Democracy is a form of government in which all eligible citizens have an equal say in the decisions that affect their lives. Democracy allows eligible citizens to participate equally—either directly or through elected representatives—in the proposal, development, and creation of laws. It encompasses social, economic and cultural conditions that enable the free and equal practice of political self-determination.
The term originates from the Greek δημοκρατία (dēmokratía) "rule of the people", which was coined from δῆμος (dêmos) "people" and κράτος (kratos) "power" in the 5th century BCE to denote the political systems then existing in Greek city-states, notably Athens; the term is an antonym to ἀριστοκρατία "rule of an elite." The English word dates to the 16th century, from the older Middle French and Middle Latin equivalents.
A democratic government contrasts to forms of government where power is either held by one, as in a monarchy, or where power is held by a small number of individuals, as in an oligarchy. Nevertheless, these oppositions, inherited from Greek philosophy, are now ambiguous because contemporary governments have mixed democratic, oligarchic, and monarchic elements. Karl Popper defined democracy in contrast to dictatorship or tyranny, thus focusing on opportunities for the people to control their leaders and to oust them without the need for a revolution.
Several variants of democracy exist, but there are two basic forms, both of which concern how the whole body of eligible citizens executes its will. One form of democracy is direct democracy, in which eligible citizens have direct and active participation in the decision making of the government. In most modern democracies, the whole body of eligible citizens remain the sovereign power but political power is exercised indirectly through elected representatives; this is called representative democracy. The concept of representative democracy arose largely from ideas and institutions that developed during the European Middle Ages, the Age of Enlightenment, and the American and French Revolutions.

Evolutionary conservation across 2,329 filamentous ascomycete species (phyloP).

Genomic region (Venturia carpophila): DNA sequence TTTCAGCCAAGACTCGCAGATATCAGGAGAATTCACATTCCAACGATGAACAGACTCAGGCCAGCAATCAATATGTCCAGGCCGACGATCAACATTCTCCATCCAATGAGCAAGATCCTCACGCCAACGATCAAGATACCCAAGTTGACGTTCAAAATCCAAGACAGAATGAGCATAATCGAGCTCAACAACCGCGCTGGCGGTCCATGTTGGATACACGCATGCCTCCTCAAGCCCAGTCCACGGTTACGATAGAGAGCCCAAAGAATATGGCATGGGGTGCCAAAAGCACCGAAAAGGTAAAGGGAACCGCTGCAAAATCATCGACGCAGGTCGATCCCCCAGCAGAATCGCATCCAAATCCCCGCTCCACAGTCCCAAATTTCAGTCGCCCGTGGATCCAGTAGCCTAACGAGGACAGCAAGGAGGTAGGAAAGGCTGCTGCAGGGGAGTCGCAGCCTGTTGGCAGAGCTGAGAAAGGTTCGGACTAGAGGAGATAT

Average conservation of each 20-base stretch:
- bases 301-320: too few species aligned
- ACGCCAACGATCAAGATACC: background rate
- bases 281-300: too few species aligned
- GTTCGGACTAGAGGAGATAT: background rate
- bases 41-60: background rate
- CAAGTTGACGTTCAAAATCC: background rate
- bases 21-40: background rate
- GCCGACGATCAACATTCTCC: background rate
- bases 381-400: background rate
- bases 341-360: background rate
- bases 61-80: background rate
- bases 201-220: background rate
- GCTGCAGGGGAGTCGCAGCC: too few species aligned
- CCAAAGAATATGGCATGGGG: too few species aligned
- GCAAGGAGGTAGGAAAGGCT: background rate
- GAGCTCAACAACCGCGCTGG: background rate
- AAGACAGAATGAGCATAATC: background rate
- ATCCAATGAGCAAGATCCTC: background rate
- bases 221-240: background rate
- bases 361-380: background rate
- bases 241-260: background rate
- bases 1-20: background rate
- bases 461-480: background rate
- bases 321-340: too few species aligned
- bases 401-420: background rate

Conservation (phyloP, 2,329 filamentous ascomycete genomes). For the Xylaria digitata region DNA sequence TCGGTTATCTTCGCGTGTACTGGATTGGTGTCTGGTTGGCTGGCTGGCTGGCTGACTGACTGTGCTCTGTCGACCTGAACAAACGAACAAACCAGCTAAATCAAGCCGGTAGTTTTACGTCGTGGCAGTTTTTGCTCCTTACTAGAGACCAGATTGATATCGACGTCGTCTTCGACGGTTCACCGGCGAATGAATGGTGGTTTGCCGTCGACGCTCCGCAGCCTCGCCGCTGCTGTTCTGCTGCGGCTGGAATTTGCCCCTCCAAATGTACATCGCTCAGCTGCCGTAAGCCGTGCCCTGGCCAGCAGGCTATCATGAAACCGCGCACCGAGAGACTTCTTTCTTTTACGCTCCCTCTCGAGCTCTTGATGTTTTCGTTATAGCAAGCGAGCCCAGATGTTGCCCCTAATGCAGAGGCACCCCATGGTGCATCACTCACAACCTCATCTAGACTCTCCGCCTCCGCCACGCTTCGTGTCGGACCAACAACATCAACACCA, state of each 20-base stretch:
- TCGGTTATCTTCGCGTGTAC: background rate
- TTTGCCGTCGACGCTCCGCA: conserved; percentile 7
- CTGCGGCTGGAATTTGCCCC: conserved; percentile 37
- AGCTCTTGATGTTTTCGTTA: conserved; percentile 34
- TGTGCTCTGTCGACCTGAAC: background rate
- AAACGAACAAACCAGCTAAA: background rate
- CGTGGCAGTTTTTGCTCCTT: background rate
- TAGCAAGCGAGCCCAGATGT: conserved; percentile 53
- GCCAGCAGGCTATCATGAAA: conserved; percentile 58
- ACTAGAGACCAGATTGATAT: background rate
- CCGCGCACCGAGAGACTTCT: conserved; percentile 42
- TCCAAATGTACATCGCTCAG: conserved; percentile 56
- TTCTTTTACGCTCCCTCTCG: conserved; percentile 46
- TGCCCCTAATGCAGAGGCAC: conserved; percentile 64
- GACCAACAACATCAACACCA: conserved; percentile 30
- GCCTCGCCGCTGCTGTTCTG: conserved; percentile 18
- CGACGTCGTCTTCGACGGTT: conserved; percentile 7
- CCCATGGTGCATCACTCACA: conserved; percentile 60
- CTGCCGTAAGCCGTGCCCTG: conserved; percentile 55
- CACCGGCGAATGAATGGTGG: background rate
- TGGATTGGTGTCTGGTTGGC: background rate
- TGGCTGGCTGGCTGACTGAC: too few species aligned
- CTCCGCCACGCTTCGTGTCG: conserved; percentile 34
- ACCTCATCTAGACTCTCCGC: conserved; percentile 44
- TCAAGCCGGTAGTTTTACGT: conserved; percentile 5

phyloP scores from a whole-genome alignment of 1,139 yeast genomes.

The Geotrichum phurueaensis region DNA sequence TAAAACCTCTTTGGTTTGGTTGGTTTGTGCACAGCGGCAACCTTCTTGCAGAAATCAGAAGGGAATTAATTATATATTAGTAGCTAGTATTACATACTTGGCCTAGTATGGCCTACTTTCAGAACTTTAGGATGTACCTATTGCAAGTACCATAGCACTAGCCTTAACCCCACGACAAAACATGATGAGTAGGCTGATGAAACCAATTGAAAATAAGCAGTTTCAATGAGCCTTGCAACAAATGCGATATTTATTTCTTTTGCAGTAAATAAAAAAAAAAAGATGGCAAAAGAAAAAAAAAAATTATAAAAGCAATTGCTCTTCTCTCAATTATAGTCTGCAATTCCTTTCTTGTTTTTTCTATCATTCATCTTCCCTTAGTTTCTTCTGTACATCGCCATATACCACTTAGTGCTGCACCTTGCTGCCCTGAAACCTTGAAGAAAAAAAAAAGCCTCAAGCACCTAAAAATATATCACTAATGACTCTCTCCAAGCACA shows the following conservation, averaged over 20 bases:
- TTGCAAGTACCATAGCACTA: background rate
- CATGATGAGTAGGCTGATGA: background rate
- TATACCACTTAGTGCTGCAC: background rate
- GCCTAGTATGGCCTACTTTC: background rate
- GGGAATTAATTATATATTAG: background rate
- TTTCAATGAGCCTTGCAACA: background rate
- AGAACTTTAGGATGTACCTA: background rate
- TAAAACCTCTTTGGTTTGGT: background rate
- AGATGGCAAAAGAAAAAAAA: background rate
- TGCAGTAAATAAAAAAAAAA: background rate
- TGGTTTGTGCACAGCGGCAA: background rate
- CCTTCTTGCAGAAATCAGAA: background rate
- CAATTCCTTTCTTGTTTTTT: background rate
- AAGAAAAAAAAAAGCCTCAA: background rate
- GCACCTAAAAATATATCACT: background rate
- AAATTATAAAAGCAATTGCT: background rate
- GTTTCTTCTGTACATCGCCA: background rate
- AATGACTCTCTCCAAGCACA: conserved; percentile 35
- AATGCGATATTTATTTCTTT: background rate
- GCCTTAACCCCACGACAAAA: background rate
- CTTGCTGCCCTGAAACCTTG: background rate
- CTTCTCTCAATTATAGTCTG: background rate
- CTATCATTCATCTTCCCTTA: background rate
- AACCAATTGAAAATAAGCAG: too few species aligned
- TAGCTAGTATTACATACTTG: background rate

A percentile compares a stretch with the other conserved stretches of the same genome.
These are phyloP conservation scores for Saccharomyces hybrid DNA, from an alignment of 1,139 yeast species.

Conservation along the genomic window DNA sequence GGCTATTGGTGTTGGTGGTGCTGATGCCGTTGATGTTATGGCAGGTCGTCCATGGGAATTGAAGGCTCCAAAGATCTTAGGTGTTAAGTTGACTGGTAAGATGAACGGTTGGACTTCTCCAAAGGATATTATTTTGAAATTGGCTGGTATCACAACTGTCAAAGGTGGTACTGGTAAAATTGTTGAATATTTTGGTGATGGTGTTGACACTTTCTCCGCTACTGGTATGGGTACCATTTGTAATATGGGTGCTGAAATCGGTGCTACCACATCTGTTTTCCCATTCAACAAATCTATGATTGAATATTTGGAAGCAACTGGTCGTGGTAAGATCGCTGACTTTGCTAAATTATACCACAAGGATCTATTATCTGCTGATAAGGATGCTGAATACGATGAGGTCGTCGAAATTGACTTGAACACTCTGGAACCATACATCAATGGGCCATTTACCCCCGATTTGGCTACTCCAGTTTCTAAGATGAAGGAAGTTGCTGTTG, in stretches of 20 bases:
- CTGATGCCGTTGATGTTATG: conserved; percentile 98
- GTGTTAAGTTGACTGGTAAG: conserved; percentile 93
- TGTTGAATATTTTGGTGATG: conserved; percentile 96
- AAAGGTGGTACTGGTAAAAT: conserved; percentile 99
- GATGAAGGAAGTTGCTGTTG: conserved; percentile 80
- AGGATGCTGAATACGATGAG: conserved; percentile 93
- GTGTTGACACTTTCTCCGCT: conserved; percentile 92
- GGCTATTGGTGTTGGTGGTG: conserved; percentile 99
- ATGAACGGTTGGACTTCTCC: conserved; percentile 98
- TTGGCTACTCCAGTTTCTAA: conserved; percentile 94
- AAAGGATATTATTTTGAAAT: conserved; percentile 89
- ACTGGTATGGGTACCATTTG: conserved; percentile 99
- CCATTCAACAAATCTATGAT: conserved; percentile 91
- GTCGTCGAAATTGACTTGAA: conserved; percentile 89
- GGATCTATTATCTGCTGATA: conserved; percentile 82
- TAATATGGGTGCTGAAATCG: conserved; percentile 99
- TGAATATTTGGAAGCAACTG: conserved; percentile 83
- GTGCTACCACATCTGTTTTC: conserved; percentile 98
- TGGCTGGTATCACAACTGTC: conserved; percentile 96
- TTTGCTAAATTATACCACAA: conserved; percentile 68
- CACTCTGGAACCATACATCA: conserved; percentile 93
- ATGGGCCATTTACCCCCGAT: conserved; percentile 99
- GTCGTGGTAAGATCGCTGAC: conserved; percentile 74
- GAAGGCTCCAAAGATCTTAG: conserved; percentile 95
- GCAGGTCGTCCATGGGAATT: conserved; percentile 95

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Famous quotes containing the word democracy:
“I talk democracy to these men and women. I tell them that they have the vote, and that theirs is the kingdom and the power and the glory. I say to them You are supreme: exercise your power. They say, Thats right: tell us what to do; and I tell them. I say Exercise your vote intelligently by voting for me. And they do. Thats democracy; and a splendid thing it is too for putting the right men in the right place.”
—George Bernard Shaw (18561950)
“Give me the resurrection of the body! said Dukes. But itll come in time, when weve shoved the cerebral stone away a bit, the money and the rest. Then well get a democracy of touch, instead of a democracy of pocket.”
—D.H. (David Herbert)
“We have been weakened in our resistance to the professional anti-Communists because we know in our hearts that our so-called democracy has excluded millions of citizens from a normal life and the normal American privileges of health, housing and education.”
—Agnes E. Meyer (18871970)